Digitalisation is a lifeline for those lucky enough to have the Internet during the COVID-19 pandemic. It improved access to social protection payments, health care, jobs and education. At the same time, the COVID-19 crisis highlighted our dependence on the digital world. It exposed the vulnerability of countries falling behind in digital infrastructure, affordability, use, skills and innovation. As many as 2.9 billion people around the world – especially women and girls – are missing out on the benefits of digital transformation.  

We’ve seen that digitalisation helps more than just during a crisis. It has the power to fast-track development and leapfrog solutions. Mobile banking for those who never had access to a bank account is a great example. Without policies and investments to promote access and affordability, we squander the power of digitalisation and allow the digital divide to make achieving the Sustainable Development Goals (SDGs) even harder.

This digital divide makes inequality worse. The vast majority of the world’s unconnected people live in low- and middle-income countries. 87% of people in Europe use the Internet. In Africa it is 33%. Women in developing countries are 15% less likely than men to use mobile Internet. And access is not the only issue. We know that the transformative power of digital technology is sometimes misused, too often in ways that reinforce inequality and exclusion. It is no surprise that women and children bear the brunt of online harassment and abuse. And while digital transformation is shaking up labour markets, the media and politics, giving new voice and agency to many, it is also being used to compromise democracy, freedom of speech and human rights. Digitalisation is a double-edged sword: used for both good and ill.

Digitalisation is a determinant of progress towards the SDGs. Private initiatives and multinationals from a handful of countries drive its evolution, but the value of universal connectivity and digital public goods is widely understood. Everyone has a stake in the digital transformation that connectivity makes possible. Everyone must do more to unlock the opportunities afforded by digital technologies and tackle the challenges they pose. For low- and middle-income countries, maximising the development benefits of digitalisation and minimising the risks requires whole-of-government efforts domestically, and co-operation and collaboration globally. All governments must strive for better alignment between national, regional, and global standards and regulations for the safe and sustainable use of globalised technology. Public and private stakeholders must work together to ensure that investment, infrastructure and technology align to help achieve the SDGs, with safeguards and checks on power.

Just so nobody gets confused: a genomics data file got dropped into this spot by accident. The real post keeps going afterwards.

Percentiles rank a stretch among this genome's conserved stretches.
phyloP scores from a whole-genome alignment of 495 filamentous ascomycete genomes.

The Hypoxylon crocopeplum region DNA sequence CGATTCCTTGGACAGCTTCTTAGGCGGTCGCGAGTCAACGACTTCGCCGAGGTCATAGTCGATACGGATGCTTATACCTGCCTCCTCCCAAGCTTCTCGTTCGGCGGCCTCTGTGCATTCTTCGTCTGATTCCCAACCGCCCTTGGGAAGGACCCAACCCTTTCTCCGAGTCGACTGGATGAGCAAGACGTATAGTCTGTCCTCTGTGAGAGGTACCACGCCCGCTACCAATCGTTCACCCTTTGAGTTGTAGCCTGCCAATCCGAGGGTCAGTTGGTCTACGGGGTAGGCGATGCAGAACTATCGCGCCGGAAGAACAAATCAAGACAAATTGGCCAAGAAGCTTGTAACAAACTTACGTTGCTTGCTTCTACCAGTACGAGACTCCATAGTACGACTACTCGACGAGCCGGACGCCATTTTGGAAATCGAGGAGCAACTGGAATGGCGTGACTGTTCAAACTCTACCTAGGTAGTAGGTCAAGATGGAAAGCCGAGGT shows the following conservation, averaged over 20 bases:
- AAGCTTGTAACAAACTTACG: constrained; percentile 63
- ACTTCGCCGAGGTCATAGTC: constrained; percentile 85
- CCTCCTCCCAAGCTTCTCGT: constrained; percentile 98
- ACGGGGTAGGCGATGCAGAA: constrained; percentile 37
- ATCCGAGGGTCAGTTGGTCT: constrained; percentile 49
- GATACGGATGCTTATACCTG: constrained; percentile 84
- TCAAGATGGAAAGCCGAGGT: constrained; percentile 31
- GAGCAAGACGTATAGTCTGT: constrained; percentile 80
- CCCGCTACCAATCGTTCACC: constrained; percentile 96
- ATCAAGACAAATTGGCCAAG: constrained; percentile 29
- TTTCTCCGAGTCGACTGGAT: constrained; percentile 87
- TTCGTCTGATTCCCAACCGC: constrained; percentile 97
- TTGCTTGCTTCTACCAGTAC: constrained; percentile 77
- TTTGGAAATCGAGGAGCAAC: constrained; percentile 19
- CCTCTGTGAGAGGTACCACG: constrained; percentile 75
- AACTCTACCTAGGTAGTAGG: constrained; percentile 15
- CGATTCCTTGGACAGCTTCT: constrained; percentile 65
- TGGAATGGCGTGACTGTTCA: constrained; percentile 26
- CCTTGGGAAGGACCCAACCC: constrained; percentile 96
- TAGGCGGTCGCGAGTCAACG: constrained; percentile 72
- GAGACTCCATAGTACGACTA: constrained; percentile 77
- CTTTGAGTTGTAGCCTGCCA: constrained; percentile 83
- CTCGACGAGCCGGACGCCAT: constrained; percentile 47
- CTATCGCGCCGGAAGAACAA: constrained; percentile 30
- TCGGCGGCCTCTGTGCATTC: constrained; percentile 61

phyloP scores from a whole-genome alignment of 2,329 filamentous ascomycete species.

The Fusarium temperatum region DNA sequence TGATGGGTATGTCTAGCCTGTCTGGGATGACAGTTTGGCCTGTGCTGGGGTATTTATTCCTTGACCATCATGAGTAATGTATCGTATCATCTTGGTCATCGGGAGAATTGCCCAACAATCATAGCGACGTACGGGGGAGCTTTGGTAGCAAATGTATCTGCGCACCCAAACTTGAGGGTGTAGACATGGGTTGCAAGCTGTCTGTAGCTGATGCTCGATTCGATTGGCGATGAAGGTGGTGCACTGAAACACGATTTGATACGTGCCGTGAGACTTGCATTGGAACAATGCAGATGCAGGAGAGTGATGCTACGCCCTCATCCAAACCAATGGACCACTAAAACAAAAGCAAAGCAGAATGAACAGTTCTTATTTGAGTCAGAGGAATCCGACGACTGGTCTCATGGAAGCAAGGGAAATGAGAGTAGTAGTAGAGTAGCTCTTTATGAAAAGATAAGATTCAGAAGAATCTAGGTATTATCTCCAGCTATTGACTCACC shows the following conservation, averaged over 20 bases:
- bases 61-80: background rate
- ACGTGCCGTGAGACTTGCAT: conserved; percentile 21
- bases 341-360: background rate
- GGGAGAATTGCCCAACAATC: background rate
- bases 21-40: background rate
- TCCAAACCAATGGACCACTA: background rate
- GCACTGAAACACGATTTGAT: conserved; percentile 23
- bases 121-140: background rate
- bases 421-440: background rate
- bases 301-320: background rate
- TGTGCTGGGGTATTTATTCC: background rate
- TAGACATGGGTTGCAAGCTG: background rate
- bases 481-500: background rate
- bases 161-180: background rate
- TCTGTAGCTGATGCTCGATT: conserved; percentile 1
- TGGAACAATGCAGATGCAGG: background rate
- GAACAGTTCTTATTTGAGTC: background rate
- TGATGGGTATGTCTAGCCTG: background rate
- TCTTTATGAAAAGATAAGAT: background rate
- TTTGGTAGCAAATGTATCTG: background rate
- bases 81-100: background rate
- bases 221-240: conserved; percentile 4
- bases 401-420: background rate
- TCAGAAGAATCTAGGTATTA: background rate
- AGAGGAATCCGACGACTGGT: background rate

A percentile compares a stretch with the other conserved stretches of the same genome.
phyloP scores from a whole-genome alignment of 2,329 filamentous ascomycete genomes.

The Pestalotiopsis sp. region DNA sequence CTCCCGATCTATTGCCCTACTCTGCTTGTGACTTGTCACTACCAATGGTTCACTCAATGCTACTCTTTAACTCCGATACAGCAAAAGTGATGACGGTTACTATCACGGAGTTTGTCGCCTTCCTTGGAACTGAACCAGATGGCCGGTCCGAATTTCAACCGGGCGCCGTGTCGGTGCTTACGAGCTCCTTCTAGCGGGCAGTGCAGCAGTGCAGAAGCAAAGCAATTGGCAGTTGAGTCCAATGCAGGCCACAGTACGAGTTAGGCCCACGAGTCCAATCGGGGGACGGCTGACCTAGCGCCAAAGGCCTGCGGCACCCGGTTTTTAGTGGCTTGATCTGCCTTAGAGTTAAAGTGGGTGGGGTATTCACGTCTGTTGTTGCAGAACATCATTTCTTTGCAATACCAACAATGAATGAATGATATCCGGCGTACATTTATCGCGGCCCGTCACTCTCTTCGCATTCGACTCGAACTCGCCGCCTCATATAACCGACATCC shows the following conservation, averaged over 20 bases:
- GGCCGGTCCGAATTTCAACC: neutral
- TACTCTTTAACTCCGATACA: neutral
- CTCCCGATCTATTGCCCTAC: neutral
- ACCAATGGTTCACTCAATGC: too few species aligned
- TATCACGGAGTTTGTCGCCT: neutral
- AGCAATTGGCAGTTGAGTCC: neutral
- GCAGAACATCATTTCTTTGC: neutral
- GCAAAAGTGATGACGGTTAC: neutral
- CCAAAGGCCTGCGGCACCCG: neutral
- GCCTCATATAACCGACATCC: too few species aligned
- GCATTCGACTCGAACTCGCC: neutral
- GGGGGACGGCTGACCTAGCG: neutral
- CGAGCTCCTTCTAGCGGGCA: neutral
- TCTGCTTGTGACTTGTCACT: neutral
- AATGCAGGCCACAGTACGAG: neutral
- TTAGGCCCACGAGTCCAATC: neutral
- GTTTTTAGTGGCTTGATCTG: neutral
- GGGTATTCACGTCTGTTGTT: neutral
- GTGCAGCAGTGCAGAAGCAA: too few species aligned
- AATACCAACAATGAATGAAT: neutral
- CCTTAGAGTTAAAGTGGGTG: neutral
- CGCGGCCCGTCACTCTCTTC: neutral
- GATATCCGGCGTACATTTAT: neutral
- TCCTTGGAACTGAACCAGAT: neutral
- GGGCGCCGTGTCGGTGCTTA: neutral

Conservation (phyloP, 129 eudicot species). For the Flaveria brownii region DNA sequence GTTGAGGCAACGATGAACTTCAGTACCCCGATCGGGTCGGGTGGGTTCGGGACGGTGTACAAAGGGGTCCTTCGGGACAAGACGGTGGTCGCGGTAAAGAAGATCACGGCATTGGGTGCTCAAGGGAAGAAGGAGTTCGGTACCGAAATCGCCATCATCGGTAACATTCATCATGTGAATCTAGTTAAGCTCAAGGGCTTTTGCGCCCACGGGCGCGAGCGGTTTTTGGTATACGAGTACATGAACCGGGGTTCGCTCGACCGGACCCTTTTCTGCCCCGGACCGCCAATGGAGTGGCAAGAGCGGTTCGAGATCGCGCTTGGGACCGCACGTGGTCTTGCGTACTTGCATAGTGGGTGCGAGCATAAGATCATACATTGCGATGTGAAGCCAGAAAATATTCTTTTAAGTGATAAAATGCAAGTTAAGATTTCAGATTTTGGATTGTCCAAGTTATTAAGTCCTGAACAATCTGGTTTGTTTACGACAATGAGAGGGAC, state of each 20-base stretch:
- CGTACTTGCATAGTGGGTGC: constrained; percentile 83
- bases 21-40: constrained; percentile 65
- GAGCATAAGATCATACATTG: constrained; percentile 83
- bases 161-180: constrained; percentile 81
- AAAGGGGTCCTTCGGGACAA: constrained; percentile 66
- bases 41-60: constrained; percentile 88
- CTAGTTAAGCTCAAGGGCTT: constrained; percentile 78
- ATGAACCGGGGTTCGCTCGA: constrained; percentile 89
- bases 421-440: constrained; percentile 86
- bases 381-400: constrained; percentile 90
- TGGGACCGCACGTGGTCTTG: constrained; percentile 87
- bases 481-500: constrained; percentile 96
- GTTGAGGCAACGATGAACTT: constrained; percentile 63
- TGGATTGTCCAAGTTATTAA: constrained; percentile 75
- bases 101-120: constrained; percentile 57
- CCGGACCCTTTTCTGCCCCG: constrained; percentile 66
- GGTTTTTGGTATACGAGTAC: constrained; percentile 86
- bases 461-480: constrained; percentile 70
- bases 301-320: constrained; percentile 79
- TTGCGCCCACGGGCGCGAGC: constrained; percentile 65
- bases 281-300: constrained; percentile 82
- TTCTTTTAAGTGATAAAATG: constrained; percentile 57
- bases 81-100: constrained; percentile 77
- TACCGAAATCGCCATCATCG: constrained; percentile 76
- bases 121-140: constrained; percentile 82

The United Nations Secretary-General’s Roadmap for Digital Cooperation provides an overarching framework for the international community to do better. The OECD Going Digital initiative supports convergence between advanced and developing countries on digital transformation, expanding access and use of technologies and data. The initiative helps understand and manage the complexity of digital transformation by providing frameworks, principles, norms and standards. It focusses on international knowledge sharing and lesson learning, consistent with SDG 17 on the global partnership for sustainable development.

Demand for co-operation is rising. Action is intensifying. Working with developing-country partners, the OECD Development Assistance Committee (DAC) plays a unique role in bridging the digital divide with official development assistance and other support. As this report shows, DAC members must work together if they are to help harness the positive power of digital transformation.

Development effectiveness principles – country ownership, partnership, a focus on results, transparency and accountability – must guide us through the complexities as we support digital transformation. This means aligning efforts with national digital strategies, avoiding standalone technology transfer projects, encouraging innovative partnerships with the private sector and supporting effective regulatory mechanisms. At home, DAC members can shape digital policies that help low- and middle-income countries by promoting inclusive policies and robust norms and standards. DAC members can also help developing country partners participate in global standard setting so that their needs and challenges are heard and understood.

We won’t narrow the development divide without narrowing the digital divide. We have the tools to hardwire inclusiveness into the digital transformation of our world. We need to power up and get to work.


Susanna Moorehead 


Development Assistance Committee



Jorge Moreira da Silva 


Development Co-operation Directorate

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